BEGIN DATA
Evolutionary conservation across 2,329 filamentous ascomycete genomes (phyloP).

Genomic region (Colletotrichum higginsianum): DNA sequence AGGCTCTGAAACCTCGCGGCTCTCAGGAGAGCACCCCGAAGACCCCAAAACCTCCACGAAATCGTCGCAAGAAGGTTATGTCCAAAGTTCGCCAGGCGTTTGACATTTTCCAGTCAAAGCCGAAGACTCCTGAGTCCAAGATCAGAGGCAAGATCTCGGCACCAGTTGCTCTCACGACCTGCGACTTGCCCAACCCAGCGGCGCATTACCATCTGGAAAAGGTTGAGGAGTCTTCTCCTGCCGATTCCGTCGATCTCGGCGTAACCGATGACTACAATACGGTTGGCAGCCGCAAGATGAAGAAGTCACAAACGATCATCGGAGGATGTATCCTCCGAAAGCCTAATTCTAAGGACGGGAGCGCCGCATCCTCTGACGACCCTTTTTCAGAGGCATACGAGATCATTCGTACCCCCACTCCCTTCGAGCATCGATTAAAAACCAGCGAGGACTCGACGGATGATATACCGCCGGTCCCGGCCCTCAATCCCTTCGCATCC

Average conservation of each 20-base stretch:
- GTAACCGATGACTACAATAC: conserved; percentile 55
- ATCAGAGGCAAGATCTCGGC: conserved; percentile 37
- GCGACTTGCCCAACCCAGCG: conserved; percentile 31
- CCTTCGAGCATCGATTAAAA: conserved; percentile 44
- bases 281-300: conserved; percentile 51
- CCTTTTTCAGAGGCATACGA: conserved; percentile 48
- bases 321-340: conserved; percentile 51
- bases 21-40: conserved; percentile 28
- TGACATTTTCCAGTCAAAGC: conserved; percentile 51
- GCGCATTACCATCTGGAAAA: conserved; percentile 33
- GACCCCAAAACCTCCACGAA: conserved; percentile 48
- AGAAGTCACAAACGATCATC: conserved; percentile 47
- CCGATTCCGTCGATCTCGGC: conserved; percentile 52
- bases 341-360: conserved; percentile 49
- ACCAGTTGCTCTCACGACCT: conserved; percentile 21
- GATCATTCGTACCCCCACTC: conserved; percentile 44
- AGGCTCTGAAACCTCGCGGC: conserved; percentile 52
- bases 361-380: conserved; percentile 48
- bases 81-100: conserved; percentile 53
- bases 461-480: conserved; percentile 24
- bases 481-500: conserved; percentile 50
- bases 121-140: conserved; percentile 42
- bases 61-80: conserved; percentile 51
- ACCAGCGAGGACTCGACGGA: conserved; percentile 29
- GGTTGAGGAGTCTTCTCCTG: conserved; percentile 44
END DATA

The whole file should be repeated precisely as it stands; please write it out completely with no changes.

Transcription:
Evolutionary conservation across 2,329 filamentous ascomycete genomes (phyloP).

Genomic region (Colletotrichum higginsianum): DNA sequence AGGCTCTGAAACCTCGCGGCTCTCAGGAGAGCACCCCGAAGACCCCAAAACCTCCACGAAATCGTCGCAAGAAGGTTATGTCCAAAGTTCGCCAGGCGTTTGACATTTTCCAGTCAAAGCCGAAGACTCCTGAGTCCAAGATCAGAGGCAAGATCTCGGCACCAGTTGCTCTCACGACCTGCGACTTGCCCAACCCAGCGGCGCATTACCATCTGGAAAAGGTTGAGGAGTCTTCTCCTGCCGATTCCGTCGATCTCGGCGTAACCGATGACTACAATACGGTTGGCAGCCGCAAGATGAAGAAGTCACAAACGATCATCGGAGGATGTATCCTCCGAAAGCCTAATTCTAAGGACGGGAGCGCCGCATCCTCTGACGACCCTTTTTCAGAGGCATACGAGATCATTCGTACCCCCACTCCCTTCGAGCATCGATTAAAAACCAGCGAGGACTCGACGGATGATATACCGCCGGTCCCGGCCCTCAATCCCTTCGCATCC

Average conservation of each 20-base stretch:
- GTAACCGATGACTACAATAC: conserved; percentile 55
- ATCAGAGGCAAGATCTCGGC: conserved; percentile 37
- GCGACTTGCCCAACCCAGCG: conserved; percentile 31
- CCTTCGAGCATCGATTAAAA: conserved; percentile 44
- bases 281-300: conserved; percentile 51
- CCTTTTTCAGAGGCATACGA: conserved; percentile 48
- bases 321-340: conserved; percentile 51
- bases 21-40: conserved; percentile 28
- TGACATTTTCCAGTCAAAGC: conserved; percentile 51
- GCGCATTACCATCTGGAAAA: conserved; percentile 33
- GACCCCAAAACCTCCACGAA: conserved; percentile 48
- AGAAGTCACAAACGATCATC: conserved; percentile 47
- CCGATTCCGTCGATCTCGGC: conserved; percentile 52
- bases 341-360: conserved; percentile 49
- ACCAGTTGCTCTCACGACCT: conserved; percentile 21
- GATCATTCGTACCCCCACTC: conserved; percentile 44
- AGGCTCTGAAACCTCGCGGC: conserved; percentile 52
- bases 361-380: conserved; percentile 48
- bases 81-100: conserved; percentile 53
- bases 461-480: conserved; percentile 24
- bases 481-500: conserved; percentile 50
- bases 121-140: conserved; percentile 42
- bases 61-80: conserved; percentile 51
- ACCAGCGAGGACTCGACGGA: conserved; percentile 29
- GGTTGAGGAGTCTTCTCCTG: conserved; percentile 44